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There’s something about the artistry of old cars I find appealing. Besides their interesting designs and contours, a detail I’d never thought much about became apparent to me when we visited the terrific National Automobile Museum in Reno. I became intrigued by the details of the older car’s hood ornaments and emblems. This was especially true of cars made more than a century ago.
I thought it might be interesting to look at some of these older cars from the perspective of first studying their emblems and/or ornaments, then looking at the whole car. These are arranged chronologically by year of release …
The National Automobile Museum is considered one of the 10 best car museums in the USA and features an amazing collection of vehicles from the late 19th century and 20th century. The museum displays over 200 cars, and lots of associated memorabilia.
Most of the vehicles displayed in the museum are from the private collection of magnate William F. Harrah, founder of Harrah’s Hotels and Casinos, so the museum is sometimes referred to as “The Harrah Collection”. The museum opened in 1989.
Mr. Harrah collected approximately 1,450 automobiles during his lifetime — a staggering number when you think about it — which he stored in warehouses around Reno. His was the world’s largest collection of historic automobiles which were open to the …
I couldn’t help but smile when I saw this display of license plates at the Yukon Transportation Museum. Where else would you find an actual (not a custom plate) license plate #2?
Besides its displays of cars, trucks and planes, the museum features an exhibit of a century of Yukon license plates in one of its halls. Licensing of motor vehicles was not required in this Canadian territory until 1914. It was interesting to see how little the style of the plates changed, and how small the number of motor vehicles must have been in those early years given the single and double digit plate numbers. Even today Yukon vehicle plates only have three letters and 2 numbers …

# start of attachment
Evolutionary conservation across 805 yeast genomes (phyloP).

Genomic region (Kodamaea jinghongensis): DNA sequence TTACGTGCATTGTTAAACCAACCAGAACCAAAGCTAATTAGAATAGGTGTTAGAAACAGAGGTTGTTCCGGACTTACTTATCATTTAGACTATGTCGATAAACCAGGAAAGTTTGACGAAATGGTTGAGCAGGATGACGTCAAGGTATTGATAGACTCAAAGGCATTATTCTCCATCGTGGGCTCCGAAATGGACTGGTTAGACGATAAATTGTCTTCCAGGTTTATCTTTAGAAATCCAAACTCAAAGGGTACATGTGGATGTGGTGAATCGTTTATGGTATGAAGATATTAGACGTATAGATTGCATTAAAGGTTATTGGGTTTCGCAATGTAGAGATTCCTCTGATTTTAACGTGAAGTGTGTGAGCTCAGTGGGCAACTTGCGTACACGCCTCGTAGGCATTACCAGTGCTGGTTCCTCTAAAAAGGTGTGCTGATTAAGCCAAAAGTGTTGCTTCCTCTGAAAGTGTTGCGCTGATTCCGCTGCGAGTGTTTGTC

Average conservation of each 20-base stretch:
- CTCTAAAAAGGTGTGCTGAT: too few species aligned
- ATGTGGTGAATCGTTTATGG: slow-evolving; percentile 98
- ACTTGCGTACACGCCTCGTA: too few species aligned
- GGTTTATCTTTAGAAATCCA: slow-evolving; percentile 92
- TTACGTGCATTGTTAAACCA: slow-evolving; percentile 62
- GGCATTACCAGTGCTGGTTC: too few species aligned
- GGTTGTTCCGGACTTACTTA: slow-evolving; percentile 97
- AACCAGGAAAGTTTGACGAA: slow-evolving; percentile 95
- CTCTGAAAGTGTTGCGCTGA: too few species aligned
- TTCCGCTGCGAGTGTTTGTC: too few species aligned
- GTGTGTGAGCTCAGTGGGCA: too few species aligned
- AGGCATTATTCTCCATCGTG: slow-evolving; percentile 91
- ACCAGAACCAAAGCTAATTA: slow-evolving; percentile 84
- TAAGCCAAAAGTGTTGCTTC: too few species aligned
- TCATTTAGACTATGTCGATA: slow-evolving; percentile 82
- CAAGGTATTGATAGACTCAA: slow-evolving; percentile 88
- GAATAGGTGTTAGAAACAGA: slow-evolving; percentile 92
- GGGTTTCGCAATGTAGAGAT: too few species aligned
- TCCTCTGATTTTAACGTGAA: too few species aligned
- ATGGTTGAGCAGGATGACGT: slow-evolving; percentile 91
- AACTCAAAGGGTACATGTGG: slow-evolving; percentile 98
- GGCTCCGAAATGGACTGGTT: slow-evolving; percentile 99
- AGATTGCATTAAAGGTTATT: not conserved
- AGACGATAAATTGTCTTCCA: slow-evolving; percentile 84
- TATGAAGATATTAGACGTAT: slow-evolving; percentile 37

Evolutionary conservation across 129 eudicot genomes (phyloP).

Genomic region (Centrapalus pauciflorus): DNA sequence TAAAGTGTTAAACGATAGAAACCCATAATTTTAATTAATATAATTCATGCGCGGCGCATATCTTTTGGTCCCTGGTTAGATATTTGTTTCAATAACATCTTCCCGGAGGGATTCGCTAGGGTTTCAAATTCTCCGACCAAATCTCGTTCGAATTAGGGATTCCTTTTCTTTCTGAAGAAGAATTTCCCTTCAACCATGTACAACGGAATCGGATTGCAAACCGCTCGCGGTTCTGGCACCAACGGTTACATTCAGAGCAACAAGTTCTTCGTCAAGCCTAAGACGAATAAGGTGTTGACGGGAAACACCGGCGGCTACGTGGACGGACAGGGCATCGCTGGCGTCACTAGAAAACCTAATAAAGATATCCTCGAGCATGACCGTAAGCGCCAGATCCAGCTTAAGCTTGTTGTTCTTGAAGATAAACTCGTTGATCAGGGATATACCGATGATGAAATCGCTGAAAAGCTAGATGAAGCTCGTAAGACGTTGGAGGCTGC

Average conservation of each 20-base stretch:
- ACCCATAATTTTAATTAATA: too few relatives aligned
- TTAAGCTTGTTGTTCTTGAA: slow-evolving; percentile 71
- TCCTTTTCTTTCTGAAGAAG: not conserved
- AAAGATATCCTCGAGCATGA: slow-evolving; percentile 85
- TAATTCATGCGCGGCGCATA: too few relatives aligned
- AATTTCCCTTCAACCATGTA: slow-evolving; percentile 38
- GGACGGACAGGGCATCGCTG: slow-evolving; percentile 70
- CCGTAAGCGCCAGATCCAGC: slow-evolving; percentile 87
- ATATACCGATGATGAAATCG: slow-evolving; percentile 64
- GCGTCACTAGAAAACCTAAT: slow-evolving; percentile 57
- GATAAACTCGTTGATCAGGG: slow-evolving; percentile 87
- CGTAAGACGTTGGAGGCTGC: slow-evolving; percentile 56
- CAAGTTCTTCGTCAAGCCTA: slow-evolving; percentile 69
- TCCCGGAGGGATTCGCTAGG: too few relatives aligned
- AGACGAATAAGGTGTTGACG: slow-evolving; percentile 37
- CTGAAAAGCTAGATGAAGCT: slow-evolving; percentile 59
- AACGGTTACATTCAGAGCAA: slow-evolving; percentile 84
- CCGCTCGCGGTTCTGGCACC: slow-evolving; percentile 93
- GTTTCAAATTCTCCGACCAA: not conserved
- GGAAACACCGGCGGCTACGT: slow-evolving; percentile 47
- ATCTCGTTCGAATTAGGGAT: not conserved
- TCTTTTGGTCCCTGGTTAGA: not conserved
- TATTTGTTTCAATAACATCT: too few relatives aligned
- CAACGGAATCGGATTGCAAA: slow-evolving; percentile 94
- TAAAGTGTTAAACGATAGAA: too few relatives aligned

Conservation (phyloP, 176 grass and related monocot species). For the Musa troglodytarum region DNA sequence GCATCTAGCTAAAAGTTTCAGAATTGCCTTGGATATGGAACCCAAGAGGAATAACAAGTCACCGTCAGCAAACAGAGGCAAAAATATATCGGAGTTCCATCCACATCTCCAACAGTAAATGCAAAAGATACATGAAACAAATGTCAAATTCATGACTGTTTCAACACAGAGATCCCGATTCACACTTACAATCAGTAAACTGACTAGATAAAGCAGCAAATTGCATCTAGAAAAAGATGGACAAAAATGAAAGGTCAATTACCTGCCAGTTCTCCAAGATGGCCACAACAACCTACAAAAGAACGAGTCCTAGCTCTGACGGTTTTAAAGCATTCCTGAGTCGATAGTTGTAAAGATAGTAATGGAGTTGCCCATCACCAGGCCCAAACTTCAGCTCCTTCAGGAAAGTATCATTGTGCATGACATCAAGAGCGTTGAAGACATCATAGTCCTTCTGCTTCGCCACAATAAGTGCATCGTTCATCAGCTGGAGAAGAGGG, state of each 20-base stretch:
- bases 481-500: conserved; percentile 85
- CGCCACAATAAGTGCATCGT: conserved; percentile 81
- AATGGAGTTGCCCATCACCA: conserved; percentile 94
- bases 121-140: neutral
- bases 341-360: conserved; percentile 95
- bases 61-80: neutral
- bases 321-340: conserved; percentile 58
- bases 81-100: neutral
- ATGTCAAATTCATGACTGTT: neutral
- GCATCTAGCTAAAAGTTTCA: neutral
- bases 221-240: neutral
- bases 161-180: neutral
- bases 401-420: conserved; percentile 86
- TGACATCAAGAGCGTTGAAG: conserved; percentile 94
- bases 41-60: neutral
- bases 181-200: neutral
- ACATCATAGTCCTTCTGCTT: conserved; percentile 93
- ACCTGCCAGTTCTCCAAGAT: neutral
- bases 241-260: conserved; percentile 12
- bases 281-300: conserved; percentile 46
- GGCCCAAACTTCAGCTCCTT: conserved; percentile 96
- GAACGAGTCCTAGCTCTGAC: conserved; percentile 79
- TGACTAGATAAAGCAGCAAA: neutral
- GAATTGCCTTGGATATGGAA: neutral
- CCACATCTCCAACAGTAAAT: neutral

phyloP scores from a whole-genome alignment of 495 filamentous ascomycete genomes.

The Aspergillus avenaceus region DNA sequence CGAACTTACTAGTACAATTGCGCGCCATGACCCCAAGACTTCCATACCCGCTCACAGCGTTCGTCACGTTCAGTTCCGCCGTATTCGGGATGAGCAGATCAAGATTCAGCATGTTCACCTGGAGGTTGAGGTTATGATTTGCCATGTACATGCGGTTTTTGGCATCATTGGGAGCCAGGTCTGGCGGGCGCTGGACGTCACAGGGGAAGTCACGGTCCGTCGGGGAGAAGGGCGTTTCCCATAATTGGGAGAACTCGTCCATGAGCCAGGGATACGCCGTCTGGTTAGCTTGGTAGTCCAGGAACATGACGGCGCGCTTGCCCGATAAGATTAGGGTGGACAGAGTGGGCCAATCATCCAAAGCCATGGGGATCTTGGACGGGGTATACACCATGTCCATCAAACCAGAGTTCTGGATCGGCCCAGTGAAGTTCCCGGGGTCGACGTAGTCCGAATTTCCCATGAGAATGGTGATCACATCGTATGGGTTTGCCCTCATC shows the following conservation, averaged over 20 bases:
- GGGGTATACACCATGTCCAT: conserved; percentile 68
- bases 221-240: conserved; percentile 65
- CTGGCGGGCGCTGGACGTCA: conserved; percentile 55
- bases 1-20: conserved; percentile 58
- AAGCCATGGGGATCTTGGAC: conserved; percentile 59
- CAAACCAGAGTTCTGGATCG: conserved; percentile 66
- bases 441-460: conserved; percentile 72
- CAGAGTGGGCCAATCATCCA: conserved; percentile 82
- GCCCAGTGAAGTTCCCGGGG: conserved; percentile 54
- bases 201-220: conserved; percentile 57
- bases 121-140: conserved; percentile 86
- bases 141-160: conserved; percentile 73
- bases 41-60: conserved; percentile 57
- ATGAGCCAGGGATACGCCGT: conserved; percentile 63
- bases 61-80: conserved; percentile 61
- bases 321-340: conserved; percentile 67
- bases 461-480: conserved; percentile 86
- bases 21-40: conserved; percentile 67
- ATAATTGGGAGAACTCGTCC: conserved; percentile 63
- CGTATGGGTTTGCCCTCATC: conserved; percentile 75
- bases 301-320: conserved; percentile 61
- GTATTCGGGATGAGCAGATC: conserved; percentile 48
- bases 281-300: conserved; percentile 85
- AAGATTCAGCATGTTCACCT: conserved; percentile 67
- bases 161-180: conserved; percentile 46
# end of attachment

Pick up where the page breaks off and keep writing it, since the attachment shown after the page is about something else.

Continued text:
A marquee car for Buick was its Special, considered an entry-level vehicle. This lovely 1958 model is the last year the Special was made. In the 1959 model year, the LeSabre was to replace the Special.
The chrome work on many cars from the 1950s is lovely, and this one certainly is not an exception. Note the gas cap in the middle of the rear bumper. The engine is a 364 cubic inch nailhead V8. It has an automatic transmission.
I was wondering what the function of these steel antennae behind the rear wheel was, and have to conclude that they were there to help with parallel parking. If you hear metal scraping the curb, you’re too close. A single antennae is also …
This beautiful 1948 Ford was part of a car show in Calgary. It’s powered by a 403 cu inch V8. I remember as a boy, one of our family friends had a car of about this vintage and design, and I loved going for a ride in it. Couldn’t see much from the back seat as a kid, but it was still a fun ride.
(Click on thumbnails to enlarge, right arrow to advance slideshow)
I enjoy transportation and car museums, so it’s no surprise that I thought this was one of the most interesting places to visit in Whitehorse. The museum is mostly housed in a large building with several wings, but also spreads onto the surrounding grounds. The Yukon is large territory, but is sparsely populated. The museum focuses on those things that made the Yukon Territory what it is today, so there is a heavy emphasis of large machinery, trucks and airplanes — the type of equipment needed to get around in and develop a wild and frozen land. But the collection goes beyond that.
The Museum tells some of the stories of the Yukon’s development, especially of the very important Klondike Gold Rush. This …
Pearl Street is the heart of downtown Boulder. Much of this street is a pedestrian zone, with lots of shops, restaurants and buskers. It’s a lively place in the evening, filled with people, conversation and music.
During our last visit to Boulder, we wandered to Pearl Street and found one of the most unusual car displays I’ve ever seen. One vehicle in particular was a tribute to rock and (*I think*) especially to Freddie Mercury of Queen fame (one of my favorite voices in popular music). Someone had spent hundreds and hundreds of hours and thousands of dollars glitzing up a ‘rock ‘n roll’ car in tribute.
Some of the photos below give you a closer look at some of the many …
As with all good museums of its type, a visit to the Cotswold Motoring Museum is like stepping back in time. Located in one of the most beautiful parts of England, in the town of Bourton-on-the-Water, the museum is housed in a building that once functioned as a mill.
A modest admission fee lets you explore the many features inside (see link above for details). There is an assortment of interesting vintage cars, caravans and motorcycles dating from the early 20th century through the 1970s. You can see the museum at your leisure as you walk from one gallery to the next. Most of the vehicles are of English vintage, but not all are. Lining the walls …